A Translation Memory (sometimes abbreviated to “TM”) is a database which automatically stores segments of translated language as a linguist works through a source document. These segments can then be pulled out of the database and used when a similar or identical segment appears in future.
Using a Translation Memory confers several rather significant advantages:
- Improved consistency in terminology across even large volumes of text
- Increased consistency in future projects, without requiring the same linguist
- Discounted pricing on translation for matching segments
- Makes translation quality assurance easier
The greater a TM grows in size, the more useful and effective it will be, and the more money you’ll save.
6) Consider maximising the saving from a Translation Memory
Knowing your Language Service Provider uses a Translation Memory gives you the opportunity to make the most of it.
Because every phrase you use more than once will be translated for you at a reduced cost (see the list of TM advantages above), it’s worth considering making any source text you produce focus on repetition of phrase.
Obviously this won’t be suitable for all documents – creative writing will not benefit from this, for example. But for documents intended to be functional, why not simply use the same, easy-to-translate phrase if you need to convey the same meaning in different sections or files?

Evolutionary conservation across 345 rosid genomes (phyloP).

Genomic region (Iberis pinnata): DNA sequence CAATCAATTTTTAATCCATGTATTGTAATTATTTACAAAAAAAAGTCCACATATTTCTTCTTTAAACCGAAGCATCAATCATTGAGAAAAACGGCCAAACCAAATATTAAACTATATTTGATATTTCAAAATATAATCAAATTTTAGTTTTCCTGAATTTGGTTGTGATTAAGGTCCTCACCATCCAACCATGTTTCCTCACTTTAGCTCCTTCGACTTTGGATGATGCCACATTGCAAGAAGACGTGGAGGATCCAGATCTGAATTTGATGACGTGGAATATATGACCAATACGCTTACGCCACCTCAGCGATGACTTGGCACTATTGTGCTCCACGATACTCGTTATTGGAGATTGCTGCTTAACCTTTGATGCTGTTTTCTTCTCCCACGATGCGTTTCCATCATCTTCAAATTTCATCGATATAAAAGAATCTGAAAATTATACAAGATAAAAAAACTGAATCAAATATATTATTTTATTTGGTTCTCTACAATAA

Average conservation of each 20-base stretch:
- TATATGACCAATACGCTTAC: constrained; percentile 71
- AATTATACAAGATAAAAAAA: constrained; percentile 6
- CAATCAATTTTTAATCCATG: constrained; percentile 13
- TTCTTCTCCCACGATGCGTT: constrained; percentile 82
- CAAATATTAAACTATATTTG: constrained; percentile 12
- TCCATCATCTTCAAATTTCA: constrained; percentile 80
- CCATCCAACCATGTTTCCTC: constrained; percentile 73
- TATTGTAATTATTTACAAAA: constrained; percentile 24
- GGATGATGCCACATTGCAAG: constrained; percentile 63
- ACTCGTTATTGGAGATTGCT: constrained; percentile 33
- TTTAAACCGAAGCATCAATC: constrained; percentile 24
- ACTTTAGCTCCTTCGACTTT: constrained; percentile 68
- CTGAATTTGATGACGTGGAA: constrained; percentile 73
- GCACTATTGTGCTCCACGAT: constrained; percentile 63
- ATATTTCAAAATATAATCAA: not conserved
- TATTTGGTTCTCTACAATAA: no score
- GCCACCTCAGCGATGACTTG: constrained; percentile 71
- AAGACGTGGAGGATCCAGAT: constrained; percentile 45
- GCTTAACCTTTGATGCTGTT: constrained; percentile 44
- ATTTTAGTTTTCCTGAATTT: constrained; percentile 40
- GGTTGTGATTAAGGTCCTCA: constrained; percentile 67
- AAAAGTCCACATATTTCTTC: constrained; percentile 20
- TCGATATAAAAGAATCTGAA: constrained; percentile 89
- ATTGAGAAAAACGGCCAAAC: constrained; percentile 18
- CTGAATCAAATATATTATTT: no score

This could potentially save you time and money across a huge slew of projects and documents, simply by re-using the same effective phrase.
7) Finalize the source document first
This seems like a no-brainer (there’s a good example of a colloquialism to avoid in a text you want to translate – check out tip 2), but a surprising amount of time gets wasted by translation providers because the source documents they receive are themselves not ready.
Before sending your latest document to be translated, make sure it’s been checked and proofread. Any time you theoretically save here by skipping this is only going to be wasted later on if text needs to be re-worked.
8) Quality assure your translators
Are you sure that you’re using the right Language Service Provider?
If you haven’t used a particular service before, often the best test you can set is to provide a small sample of text (perhaps 300 words or so) for them to translate. You should also ask to see the credentials, qualification, or profiles of the linguists who’ll actually be carrying out your work.